Approach 2: Another possibility I was thinking about is to not have a look at the original message which failed, but the newly generated bounce message. As far as I understand this newly bounce message is also going through all routers until one accepts it. So maybe we could write a router which checks if a message is a bounce message and then pipe it to the bash script? But how do I know that if a message is a bounce message? Does it have a special header or something else significant? (Remember: As we only use exim for outgoing emails we can be sure this would always be a bounce message "generated" by our java web application users).

Approach 3: Similiar to approach 2, but instead of writing a router we could make use of the system filter, which looks after a bounce message and then executes a command / pipe...

Approach 4: Would it be possible to configure error_copy or even error_to to not be an email address but a pipe to shell script (which of course received the id and/or whole failed message)?

Two more things: It seems exim can also talk directly to databases (I read this somewhere) - but I have no idea how I could make use of this for my described problem. Plus: However this is solved, I do not want to modify any configuration files which gets overriden when exim gets updated via apt-get (I do not want to re-configure exim after each update).

You help is needed

How would you solve this problem (saving the failed message ids into the database)? Please correct me If I was wrong somewhere - I am not that deep into the exim configuration. Also, as you can see, the solutions I think about are more theoretical - it would be nice I someone could show me real world configurations and where to put this configs to make them work.

Thank you very very much for any help!

1

Exim version 4.82.1 has a feature called TPDA (Transport Post Delivery Action) which would allow you to do exactly what you want. You should be able to switch your repository sources and install that newer version of exim which will give you a version that has that capability.

If you insist on staying with your current distribution provided version, I don't think any of those are good options.

  1. The best solution is to create a unique sender for each message. For example, take the recipient, append the time, and then create an MD5 hash, and make that be the sender @support.example.com. Put that info in a table with information about who it was getting sent to as well as who was sending the email. When you handle email inbound to the domain support.example.com, if the recipient exactly matches one of those hashes, you can do a lookup to see who sent it, notify the sender, disable the recipient from future sending, etc.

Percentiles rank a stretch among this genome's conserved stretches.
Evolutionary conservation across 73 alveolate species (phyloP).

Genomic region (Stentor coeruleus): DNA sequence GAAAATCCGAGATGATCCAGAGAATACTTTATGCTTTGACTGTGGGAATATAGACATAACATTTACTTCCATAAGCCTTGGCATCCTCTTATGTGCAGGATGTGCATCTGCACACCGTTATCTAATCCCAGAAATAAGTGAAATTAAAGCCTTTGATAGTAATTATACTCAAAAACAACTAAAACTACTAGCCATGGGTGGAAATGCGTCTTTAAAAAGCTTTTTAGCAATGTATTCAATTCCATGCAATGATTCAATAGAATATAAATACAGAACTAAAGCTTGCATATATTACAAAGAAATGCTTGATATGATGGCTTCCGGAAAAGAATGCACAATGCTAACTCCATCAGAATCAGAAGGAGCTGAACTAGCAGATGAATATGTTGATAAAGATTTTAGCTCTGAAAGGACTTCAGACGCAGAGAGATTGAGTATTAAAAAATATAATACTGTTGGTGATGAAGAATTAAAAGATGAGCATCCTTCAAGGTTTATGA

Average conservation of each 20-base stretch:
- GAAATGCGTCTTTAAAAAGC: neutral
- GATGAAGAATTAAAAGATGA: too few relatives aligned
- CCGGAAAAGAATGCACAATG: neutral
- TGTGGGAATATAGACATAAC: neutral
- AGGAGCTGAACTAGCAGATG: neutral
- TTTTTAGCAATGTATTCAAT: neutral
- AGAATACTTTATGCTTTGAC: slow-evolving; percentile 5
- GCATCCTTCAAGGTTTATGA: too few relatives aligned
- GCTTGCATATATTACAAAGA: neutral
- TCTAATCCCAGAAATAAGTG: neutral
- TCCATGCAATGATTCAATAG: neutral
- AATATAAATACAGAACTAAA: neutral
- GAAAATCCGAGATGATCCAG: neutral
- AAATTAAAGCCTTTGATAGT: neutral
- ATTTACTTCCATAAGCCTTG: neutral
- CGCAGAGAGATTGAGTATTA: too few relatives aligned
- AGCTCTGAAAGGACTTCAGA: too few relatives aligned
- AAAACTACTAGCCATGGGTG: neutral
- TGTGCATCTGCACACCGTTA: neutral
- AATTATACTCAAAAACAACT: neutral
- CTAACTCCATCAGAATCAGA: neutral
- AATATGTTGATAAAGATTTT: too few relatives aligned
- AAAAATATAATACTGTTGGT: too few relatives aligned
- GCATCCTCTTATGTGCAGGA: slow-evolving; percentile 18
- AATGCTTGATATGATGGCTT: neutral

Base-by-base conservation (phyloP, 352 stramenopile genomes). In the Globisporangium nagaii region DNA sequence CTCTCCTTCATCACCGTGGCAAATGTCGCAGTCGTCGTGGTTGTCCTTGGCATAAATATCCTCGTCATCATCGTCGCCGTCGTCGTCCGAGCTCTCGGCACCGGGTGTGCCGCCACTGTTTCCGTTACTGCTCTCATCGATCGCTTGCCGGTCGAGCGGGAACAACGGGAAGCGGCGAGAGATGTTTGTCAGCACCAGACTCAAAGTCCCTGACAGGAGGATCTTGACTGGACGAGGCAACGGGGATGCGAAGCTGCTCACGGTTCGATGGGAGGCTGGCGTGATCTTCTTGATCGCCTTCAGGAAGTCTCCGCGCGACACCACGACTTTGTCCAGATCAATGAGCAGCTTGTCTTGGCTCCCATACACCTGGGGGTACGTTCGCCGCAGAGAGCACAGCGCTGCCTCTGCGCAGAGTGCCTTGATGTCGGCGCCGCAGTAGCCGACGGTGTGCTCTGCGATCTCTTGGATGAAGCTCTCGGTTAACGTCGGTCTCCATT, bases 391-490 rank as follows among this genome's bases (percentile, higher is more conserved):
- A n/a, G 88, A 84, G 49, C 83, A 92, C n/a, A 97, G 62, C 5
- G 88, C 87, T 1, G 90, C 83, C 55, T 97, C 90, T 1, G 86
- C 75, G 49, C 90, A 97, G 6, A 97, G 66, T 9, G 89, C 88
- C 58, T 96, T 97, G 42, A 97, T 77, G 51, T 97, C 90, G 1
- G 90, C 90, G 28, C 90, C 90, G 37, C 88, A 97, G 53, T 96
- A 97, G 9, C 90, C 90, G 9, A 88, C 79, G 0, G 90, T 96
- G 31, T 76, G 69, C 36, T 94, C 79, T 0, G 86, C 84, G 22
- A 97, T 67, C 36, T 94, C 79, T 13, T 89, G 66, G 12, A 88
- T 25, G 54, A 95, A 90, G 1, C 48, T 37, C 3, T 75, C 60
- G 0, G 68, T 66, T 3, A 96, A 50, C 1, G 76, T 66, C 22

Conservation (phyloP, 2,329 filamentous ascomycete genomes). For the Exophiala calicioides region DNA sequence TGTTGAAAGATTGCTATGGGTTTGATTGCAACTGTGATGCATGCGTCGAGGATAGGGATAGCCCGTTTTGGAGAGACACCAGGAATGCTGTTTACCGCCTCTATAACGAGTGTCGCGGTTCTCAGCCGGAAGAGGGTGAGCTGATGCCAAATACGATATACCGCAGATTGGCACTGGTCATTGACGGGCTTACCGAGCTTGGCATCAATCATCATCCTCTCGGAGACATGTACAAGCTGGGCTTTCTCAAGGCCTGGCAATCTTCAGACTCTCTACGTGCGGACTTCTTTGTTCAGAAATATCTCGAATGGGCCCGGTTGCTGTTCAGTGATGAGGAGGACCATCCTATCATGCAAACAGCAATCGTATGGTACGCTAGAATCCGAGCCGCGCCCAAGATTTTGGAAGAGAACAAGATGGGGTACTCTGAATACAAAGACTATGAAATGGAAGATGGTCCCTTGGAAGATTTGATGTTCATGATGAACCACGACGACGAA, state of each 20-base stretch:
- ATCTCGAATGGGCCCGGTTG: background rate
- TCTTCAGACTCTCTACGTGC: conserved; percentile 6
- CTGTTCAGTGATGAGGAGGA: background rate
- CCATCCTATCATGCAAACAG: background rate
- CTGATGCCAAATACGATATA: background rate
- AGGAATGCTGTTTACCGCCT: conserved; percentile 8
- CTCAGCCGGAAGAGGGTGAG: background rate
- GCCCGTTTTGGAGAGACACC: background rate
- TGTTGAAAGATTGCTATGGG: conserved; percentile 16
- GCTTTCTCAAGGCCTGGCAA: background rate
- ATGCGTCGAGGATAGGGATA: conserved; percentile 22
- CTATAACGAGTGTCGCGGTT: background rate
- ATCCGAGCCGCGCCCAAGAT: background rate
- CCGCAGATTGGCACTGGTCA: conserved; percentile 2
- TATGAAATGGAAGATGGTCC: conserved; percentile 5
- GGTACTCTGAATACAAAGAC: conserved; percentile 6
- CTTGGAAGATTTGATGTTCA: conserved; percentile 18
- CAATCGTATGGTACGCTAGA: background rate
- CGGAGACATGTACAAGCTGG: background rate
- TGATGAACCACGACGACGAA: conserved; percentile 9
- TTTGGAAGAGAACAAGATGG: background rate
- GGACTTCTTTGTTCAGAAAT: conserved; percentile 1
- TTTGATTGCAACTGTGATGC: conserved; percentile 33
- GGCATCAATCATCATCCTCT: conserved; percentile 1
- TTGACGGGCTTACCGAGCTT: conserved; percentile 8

2. The next approach is to have the support@ email address be delivered to two places: a mailbox that your support staff can read and the second is a script that you write which figures out who sent the message, notify the sender, and disable the recipient from future sending, etc.
  3. One option you didn't suggest was writing an application to tail your log files, parse the lines and extract the delivery information and put it in the database then, notify the sender of the problem, and disable the recipient from future sending, etc.
  • Thanks! I also just found out about TPDA, which looks very promising. I found the bug and the commit - right now it seems it's still experimental (but, according to the bug, people use it in production already), which means I would have to compile exim with the EXPERIMENTAL_TPDA=yes flag by hand right now. Is compiling exim by hand the only option or are there any binaries/repositories? – mkurz Jun 1 '14 at 23:20
  • Also I could not find out how to install a newer version of exim on this Debian Wheezy server right now by just switching the repository source, it seems version 4.72 is the last one offered by the debian team right now (I couldn't find it in the backports either). I would love to use TPDA right now, because it is definitely the way to go in the future - but if compiling by hand is the only option it would be a bit more distracting right now. – mkurz Jun 1 '14 at 23:24
  • It should be available in Debian Experimental. That repo also has the latest 4.83-RC1: lists.exim.org/lurker/message/20140529.115944.2152882d.en.html – Todd Lyons Jun 2 '14 at 14:42
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    But one more thing: I got TPDA working so message get logged in PostgreSQL when for failures like Network is unreachable - this works fine. But it does not log errors like Unrouteable address. This is probably because TPDA is for transport only and if the address is not even routeable it does not even get from the router to a transport – mkurz Jun 4 '14 at 14:26
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    Correct, you'll have to do that particular check in an ACL when you do verify=recipient. – Todd Lyons Jun 5 '14 at 12:21